The evolution of CSR: From social obligation to business need video transcript

Most larger organisations out there are very aware of the need to be transparent and address concerns around social and environmental responsibility but with recent news events around sustainability programmes, some of the credibility has been undermined. Where do you think we are in that journey of sustainability? Are we getting close to that end point and end goal?

I think quite significant progress has been made. If you think back 25 years for example, businesses didn’t have a sense that sustainability was part of their mandate. It didn’t mean that some weren’t environmentally conscious but I think far more today, it’s been internalised with the help sometimes of organisations like ours and that makes progress not only possible; I think we’re at a very exciting moment notwithstanding some of the issues around testing diesel and so forth, a number of companies have had issues there. But if you look at the bigger picture it’s a path up and I think that’s a very positive development. I think that the big change that we’re seeing is a move away from corporate social responsibility being thought of as an obligation by a corporation to be a good neighbour in a sense. You know we’re going to donate to local events that support the community, we’re going to pay attention to our local environmental footprint, we’re going to recycle because it’s the right thing to do – that’s good. But the move has gone to thinking more about not just what’s the right thing to do as a good neighbour but a recognition that sustainability is necessary from a business perspective. So there is a business need as well as a moral and ethical need, and I think there’s some other things driving that as well – that’s the biggest change we’ve seen. And the positive about that is if you can build on the business need you can have really quite incredible results that move much faster than simply philanthropic or good neighbour kind of approach. Our approach is to bring together all of the different entities that are relevant to a problem and try to find a solution and more and more we’re finding business recognising that it’s in their own economic self-interest to work towards a solution. I can give you some Canadian examples we’ve worked very closely with Loblaw on issues of sustainable seafood. And so we worked with consumers, with Loblaw, with the whole supply chain, with the fishing industry, with distributors and Loblaws goal was that it would be 100% sustainable seafood. And if you spoke to the people at Loblaw, they would say that it made sense for them because 10 or 20 years from now they still need to sell fish and if its not sourced sustainably they won’t have a product. Maybe that example is a bit easier to see in the context of food but it’s true in many industries. And that’s not about corporate social responsibility on it’s own as sort of an add-on because you want to do the right thing, that’s about the core part of your business but I think that kind of analysis and thinking is what we’re going to see more and more of going forward. Coca Cola is a partner with ours. Internationally actually, we’re a wildlife fund and one of the exciting things for me being part of WWF is that we are an international organisation, we’re the world’s largest conservation organisation, and what Coca Cola is working on in particular with us is sustainability issues to do with water. And you can see that is matters to their business of course because it’s a core part of their business and that’s about business sustainability in the long run and about environmental sustainability so we work with them on that project, we also work with them in Canada’s Arctic on a separate project and then work with their employees to help them express their values at work including on some fundraising initiatives to us.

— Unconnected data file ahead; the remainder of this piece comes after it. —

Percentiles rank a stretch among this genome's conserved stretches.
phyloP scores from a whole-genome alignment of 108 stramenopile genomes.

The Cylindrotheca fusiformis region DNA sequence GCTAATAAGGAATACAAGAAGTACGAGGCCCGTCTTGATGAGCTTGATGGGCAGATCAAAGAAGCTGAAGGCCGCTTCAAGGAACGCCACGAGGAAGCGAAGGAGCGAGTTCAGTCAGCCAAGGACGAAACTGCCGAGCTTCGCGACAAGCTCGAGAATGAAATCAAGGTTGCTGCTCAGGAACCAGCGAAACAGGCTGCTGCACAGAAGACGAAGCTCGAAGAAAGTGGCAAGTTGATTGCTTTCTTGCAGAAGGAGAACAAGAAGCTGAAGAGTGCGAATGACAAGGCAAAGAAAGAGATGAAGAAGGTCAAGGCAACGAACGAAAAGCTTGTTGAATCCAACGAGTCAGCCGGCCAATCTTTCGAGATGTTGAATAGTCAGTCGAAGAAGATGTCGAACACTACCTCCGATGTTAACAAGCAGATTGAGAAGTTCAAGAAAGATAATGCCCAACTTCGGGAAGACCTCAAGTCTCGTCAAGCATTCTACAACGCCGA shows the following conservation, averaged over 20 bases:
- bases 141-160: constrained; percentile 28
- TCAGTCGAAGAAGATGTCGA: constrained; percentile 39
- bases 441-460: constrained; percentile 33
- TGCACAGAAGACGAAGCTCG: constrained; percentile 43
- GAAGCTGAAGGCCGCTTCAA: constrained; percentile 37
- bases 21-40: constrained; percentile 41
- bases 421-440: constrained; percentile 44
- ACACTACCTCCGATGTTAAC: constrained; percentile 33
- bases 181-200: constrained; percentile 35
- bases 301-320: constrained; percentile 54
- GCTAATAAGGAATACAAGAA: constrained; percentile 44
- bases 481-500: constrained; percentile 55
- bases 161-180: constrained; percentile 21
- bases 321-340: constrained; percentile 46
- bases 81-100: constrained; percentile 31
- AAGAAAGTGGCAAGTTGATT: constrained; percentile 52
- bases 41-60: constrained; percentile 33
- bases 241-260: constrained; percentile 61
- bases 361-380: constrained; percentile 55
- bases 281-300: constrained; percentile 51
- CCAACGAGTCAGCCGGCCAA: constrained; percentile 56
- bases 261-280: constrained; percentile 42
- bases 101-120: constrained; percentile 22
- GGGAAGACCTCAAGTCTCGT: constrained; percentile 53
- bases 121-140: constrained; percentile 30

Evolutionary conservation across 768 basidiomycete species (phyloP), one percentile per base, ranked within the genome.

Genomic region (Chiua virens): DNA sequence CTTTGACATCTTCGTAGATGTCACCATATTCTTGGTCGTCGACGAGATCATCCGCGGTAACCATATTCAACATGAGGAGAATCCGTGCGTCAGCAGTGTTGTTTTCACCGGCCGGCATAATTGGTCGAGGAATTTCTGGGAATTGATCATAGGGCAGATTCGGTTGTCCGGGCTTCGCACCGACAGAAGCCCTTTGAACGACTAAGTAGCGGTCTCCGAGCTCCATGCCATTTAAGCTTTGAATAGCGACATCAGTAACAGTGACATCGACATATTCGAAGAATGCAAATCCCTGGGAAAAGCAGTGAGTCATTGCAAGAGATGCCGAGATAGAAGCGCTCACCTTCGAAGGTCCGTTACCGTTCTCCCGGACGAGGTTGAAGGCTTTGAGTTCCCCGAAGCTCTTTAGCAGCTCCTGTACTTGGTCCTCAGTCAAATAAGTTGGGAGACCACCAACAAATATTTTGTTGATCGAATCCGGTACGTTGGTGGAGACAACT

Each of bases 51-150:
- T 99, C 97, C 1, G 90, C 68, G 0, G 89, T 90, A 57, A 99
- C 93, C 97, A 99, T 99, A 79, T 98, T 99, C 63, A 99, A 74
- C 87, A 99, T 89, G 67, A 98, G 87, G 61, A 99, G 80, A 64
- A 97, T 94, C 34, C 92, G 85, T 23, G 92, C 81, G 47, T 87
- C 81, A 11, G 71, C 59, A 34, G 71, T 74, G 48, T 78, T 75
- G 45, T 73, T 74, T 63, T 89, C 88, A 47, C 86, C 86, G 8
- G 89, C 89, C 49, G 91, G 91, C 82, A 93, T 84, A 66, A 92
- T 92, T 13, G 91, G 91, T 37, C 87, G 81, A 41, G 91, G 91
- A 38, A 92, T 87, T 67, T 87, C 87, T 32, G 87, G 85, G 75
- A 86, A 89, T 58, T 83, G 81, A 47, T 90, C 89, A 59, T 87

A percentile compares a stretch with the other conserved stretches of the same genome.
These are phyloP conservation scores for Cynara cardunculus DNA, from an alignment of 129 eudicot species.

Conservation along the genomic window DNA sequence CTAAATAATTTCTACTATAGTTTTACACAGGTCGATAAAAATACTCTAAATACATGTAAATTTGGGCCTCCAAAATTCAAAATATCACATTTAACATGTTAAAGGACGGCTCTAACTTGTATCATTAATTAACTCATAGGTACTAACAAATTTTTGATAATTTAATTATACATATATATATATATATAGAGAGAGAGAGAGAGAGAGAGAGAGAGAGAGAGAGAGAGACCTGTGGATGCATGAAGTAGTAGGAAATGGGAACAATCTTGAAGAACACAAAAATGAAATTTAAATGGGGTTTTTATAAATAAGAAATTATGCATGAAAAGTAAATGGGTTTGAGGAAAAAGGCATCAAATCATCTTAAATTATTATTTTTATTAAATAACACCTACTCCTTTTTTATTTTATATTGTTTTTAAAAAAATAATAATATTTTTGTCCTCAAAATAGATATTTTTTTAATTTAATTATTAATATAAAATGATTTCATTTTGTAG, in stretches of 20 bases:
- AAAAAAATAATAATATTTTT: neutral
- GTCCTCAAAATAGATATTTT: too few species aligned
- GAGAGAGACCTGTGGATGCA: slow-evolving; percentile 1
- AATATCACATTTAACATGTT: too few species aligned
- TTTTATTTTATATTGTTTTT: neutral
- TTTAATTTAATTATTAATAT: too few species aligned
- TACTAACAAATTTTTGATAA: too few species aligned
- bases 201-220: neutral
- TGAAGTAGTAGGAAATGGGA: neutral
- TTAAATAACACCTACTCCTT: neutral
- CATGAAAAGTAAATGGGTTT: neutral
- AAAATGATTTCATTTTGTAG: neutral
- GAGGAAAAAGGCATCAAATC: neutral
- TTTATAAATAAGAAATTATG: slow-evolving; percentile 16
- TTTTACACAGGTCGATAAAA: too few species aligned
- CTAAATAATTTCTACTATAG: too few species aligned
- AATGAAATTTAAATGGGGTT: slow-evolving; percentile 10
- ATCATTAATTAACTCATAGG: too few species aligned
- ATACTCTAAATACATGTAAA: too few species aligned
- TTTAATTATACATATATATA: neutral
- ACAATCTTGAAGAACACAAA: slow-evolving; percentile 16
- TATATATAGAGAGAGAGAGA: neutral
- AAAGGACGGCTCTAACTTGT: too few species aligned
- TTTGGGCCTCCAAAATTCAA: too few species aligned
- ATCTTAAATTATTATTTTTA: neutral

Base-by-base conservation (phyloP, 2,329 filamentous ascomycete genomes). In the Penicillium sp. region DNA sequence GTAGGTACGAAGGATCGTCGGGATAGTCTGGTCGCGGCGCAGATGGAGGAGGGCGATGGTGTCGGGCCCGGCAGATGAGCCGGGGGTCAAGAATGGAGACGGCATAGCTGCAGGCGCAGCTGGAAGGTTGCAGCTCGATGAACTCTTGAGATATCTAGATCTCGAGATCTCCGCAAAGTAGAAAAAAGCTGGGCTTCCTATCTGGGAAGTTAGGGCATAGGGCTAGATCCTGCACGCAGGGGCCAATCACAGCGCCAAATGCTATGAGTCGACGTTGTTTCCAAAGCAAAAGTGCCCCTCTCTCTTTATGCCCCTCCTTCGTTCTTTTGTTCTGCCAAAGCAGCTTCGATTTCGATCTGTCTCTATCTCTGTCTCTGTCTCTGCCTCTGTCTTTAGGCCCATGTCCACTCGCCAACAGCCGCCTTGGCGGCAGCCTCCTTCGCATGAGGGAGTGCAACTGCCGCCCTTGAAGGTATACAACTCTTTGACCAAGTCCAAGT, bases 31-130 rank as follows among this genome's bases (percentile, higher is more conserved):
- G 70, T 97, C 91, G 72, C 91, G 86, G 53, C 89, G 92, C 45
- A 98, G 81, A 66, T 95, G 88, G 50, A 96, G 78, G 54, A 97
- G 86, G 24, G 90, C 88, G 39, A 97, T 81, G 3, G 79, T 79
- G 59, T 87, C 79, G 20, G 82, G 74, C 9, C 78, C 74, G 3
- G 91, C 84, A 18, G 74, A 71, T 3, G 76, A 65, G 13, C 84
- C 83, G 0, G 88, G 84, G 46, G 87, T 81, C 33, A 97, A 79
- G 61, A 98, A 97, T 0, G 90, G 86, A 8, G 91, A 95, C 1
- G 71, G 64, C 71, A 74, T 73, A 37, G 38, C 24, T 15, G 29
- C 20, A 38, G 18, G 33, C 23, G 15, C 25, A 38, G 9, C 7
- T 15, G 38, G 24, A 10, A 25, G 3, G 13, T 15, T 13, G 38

The evolution of CSR: From social obligation to business need video

Back to Defining corporate social responsibility